Okay, just had a sobering conversation with someone else from my church going through the discernment process. Jeez! I need to get my stuff together. I have this trust in the process, because without that trust I'd be in a complete panic frenzy. I just keep clinging to the strong sense of call I have and that God is leading me. But got to be realistic...I am going to be TESTED and grilled and I'm still so unsure about the nature of my vocational calling...I'm so unsure and I like to envision discernment as DISCERNMENT and not PROOF and DEFENDING but exploring and envisioning in community. But I need to be able to articulate and claim my sense of call. My biggest fear is that I won't be able to articulate my feelings and my sense. It still feels blurry and so very slowly coming into focus. Does this mean that it's too early to do the official discernment committee? I've been waiting for a while now, in the hope that my vision would sharpen, but finally I decided the only way for it to sharpen is to allow the committee to help me. But I'm afraid it will be the third degree and that I'll crumble under the pressure. I am not convinced I should become ordained. I just have this very strong pull and yearning and dream that I've had since I was a little girl. I have gifts that could be used as a priest. But they can be used elsewhere. Do I HAVE to become ordained? No. Do I have to pretend I'm more sure than I am? In a sense, I AM more sure than I let on, even to myself. It's just hard for me to say it out loud to others. To "sell" myself as an obvious choice for the priesthood. I have so many misgivings, how honest can I be? Really, as I strive for authenticity and forthrightnes and honesty in my life, I have to be honest with the committee. It's my only way forward, but I have to have the guts to say that I'd be a damn good priest. Just feeling nervous as the first meeting approaches (in September, I think). It feels like this is my one shot and what if I mess it up? I can get in my own way, and in the Spirit's way, sometimes.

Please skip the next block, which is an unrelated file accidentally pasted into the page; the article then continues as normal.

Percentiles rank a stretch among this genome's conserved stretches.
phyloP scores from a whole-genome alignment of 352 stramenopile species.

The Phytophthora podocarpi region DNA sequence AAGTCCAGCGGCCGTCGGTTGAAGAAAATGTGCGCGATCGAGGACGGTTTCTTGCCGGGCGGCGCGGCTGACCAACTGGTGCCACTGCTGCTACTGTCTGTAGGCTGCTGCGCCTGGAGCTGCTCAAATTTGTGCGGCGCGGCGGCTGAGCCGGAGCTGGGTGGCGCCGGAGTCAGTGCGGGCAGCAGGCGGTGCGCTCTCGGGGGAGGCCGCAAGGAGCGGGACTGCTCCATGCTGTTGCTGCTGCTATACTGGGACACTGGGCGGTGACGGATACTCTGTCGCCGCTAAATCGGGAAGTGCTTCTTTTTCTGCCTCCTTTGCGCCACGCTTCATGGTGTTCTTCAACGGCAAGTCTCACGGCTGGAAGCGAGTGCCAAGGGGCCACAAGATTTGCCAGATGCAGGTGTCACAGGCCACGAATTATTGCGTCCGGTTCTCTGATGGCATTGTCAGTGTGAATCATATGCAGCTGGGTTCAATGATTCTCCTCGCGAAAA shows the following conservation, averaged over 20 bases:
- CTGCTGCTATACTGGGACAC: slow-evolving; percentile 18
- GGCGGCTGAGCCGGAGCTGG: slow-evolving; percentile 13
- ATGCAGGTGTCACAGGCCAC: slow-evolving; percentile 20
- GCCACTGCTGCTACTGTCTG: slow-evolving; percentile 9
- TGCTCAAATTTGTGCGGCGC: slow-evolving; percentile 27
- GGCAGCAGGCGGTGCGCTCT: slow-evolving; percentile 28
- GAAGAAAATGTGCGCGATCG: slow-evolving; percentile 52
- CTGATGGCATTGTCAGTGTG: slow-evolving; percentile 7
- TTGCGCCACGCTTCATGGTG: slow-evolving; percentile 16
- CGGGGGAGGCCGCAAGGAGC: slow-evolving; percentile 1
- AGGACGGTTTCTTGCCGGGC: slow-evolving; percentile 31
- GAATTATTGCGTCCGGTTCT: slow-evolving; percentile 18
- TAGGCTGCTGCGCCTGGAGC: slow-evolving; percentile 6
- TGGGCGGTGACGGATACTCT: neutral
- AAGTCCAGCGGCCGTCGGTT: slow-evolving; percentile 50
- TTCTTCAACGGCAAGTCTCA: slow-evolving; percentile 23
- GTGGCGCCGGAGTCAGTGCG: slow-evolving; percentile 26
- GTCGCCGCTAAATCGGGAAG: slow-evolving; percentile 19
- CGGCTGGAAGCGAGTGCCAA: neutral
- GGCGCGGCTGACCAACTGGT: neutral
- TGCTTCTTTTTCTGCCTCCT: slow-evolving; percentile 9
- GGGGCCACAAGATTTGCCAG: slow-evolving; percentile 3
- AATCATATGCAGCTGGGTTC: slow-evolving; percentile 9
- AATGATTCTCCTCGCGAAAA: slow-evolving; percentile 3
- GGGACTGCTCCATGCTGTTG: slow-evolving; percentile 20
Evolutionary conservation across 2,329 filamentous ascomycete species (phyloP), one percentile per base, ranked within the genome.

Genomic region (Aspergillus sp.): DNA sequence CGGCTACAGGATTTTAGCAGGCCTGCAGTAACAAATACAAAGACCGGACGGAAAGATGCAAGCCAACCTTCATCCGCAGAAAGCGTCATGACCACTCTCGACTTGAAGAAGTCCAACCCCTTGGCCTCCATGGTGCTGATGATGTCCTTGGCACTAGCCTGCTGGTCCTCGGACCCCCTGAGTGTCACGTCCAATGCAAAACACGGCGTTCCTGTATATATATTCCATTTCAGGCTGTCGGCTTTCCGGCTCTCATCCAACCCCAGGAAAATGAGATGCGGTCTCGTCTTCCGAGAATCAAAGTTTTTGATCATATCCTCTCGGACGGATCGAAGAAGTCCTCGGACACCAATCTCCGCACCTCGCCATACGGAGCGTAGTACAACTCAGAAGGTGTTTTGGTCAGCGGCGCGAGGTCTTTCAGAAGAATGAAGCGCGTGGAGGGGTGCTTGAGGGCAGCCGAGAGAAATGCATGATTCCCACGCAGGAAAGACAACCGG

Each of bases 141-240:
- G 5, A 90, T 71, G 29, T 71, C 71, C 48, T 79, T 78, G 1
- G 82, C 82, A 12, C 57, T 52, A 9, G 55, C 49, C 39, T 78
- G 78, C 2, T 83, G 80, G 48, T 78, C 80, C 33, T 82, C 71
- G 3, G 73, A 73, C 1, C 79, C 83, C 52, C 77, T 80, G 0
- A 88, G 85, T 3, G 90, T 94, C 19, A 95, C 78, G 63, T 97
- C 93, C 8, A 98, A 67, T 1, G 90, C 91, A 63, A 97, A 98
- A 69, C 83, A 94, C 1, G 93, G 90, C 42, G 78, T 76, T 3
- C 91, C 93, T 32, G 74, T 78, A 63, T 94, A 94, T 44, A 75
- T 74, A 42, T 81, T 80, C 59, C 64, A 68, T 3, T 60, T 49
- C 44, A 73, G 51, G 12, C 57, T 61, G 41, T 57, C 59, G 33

Thursday, July 26, 2007

This I Believe, Too

Well, I shared my "This I Believe" with my small group today. I'm including it here because I changed quite a bit since the last time I posted it. What a great experience to share that. Someone else read it out loud a second time and that was wonderful and hard to hear someone else reading my personal words.

btw - I just read ReverendMother's Harry Potter is amazing! Check it out. I feel too lazy tonight to create a link...just go to my link list and click on that and go to her archives till you find it.

This I Believe

I believe in faith. I have faith in faith. I have since I was a little girl. As far back as I can remember I have been aware of a loving presence inside me, in the eyes and words of other people, and in the hugeness and beauty of nature. I haven’t always been able to describe or articulate this faith. It seems I struggle to now more than ever. But it’s always been there, like a steady current running deep under a sometimes stormy ocean. If I had to describe who God feels like to me in a stream of consciousness sort of way, I’d use words like infinitely and agonizingly patient, ridiculously lavishly loving, terrifying in scope and power, amused at human silliness, heartbroken over human pain, absurdly funny, profoundly, beautifully, agonizingly mysterious and incomprehensible, ever ever ever present, ever approachable, always offering an invitation, and eager for intimacy with us.